iris van herpen’s couture show was a show-stopping tribute to technology
The Dutch designer pushed the boundaries of couture once again with a hypnotic moving dress.
Photography Molly SJ Lowe
In order for clothes to be called haute couture, they must adhere to a very strict set of rules laid out by French fashion’s governing body. One of those is that couture must be made entirely by hand, meaning that even in 2019, couture is still distinctly analogue. Technology is the antithesis of couture, a threat to its heritage, despite the endlessly potential possibilities that cutting-edge technology can enable. That’s not the case for Iris van Herpen. The Amsterdam-based designer is devoted to pushing the boundaries of what constitutes truly modern fashion. For her, craftsmanship and mechanics can go hand in hand, tradition and tech can be harmonious, innovation and inspiration can lead to pioneering design -- and as a result, she is one of the few couturiers artfully melding both of those worlds.
“If we think about our lives today, technology is such a big part of the way we think, the way we interact and the way we go through life,” Iris explained ahead of her show. “Couture is evolving, and technology brings it into the 21st century. It offers new possibilities to create materials that are more conscious of our environmental footprint.” Iris is just as likely to work with scientists, architects, sculptors and mathematicians as she is the many women in her studio who specialise in traditional savoir faire. And while other designers think about the next six months, Iris is thinking about the next century.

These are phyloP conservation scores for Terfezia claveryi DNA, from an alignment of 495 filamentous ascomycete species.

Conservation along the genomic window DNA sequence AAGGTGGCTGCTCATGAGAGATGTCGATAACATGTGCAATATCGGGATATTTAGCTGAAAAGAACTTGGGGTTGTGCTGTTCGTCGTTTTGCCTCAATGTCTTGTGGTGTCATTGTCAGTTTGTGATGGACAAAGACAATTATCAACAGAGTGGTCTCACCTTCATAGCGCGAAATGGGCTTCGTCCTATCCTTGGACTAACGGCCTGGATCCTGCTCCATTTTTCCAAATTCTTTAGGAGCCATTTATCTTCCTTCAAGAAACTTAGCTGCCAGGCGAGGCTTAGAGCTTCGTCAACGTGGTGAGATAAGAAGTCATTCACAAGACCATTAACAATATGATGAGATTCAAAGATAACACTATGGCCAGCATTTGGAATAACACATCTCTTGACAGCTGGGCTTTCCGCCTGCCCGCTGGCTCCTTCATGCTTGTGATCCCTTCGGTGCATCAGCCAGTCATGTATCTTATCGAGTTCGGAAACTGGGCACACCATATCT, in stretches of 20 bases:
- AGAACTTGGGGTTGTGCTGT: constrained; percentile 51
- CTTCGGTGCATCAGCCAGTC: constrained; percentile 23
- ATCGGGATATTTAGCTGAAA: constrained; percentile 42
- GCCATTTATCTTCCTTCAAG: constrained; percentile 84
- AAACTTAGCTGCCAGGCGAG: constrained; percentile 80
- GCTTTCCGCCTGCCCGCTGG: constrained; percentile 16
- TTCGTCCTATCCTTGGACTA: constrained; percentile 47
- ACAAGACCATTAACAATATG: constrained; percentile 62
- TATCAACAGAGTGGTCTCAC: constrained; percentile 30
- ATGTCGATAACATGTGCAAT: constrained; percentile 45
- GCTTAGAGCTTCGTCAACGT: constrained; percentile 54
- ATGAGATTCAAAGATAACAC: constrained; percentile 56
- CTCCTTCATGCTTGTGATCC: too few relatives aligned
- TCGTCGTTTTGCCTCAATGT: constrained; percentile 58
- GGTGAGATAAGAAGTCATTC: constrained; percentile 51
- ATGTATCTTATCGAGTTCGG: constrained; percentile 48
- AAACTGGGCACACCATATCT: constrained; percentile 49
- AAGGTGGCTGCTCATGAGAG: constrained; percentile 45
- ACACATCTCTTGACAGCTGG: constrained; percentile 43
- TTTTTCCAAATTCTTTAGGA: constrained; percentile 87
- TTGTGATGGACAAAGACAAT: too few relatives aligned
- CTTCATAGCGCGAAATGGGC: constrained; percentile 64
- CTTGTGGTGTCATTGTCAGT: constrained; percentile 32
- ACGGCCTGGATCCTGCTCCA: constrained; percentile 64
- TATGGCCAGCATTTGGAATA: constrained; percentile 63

This season, she collaborated with environmental kinetic sculptor Anthony Howe, who creates wind-powered outdoor sculptures that have a trippy, hypnotic effect. The result was an installation that formed the centrepiece of her show, but also a dress so mesmeric that it elicited a symphony of sighs from the audience. The final “Infinity” dress, crafted from white feathers (it’s for the couture bride, after all) had a mechanical exoskeleton of wings that spiralled as it came down the catwalk. It took four months to make using 3DS Max technology, Octane rendering and laser-cut stainless steel and aluminium connected to a fibreglass structure within the dress. Indoors it is mechanised. Outdoors, it is powered by wind and movement. “Each wing depends on the next one, so if it’s not made properly the whole thing doesn’t work,” Iris clarified. “It’s very much like nature -- every element relies on each other. There’s a fragility to it, and the patterns of nature are dissolving.”
Elsewhere, millefeuille layers of organza were finished with laser-cut boning (biodegradable -- not that you’d want to dispose of these). There were also nu-Delphic gowns made using her signature “glitch” technique, which involves head-bonded Mylar being cut into thousands of undulating pieces to form surreal garments that dance hypnotically around the body as it moves (Iris has a background in dance, so it’s important for everything to come to life on the body). They colours took their cue from suminagachi, a Japanese water-colour technique, which added to their ethereal, sea creature-like quality.
It takes Iris months to create these garments, but as she only presents during the haute couture calendar the time allows her to create truly unique clothes that explore the esoteric themes she’s interested in. “Fashion today is about quantity and speed, and couture is the opposite of both,” she says. “With our clients, they're looking for a piece of art and they want the craftsmanship so they can give it to their children. It’s something so important, that reinvents itself over time.” Whether it’s this week or next century, Iris van Herpen is forging a name for herself in fashion history.
Photography Molly SJ Lowe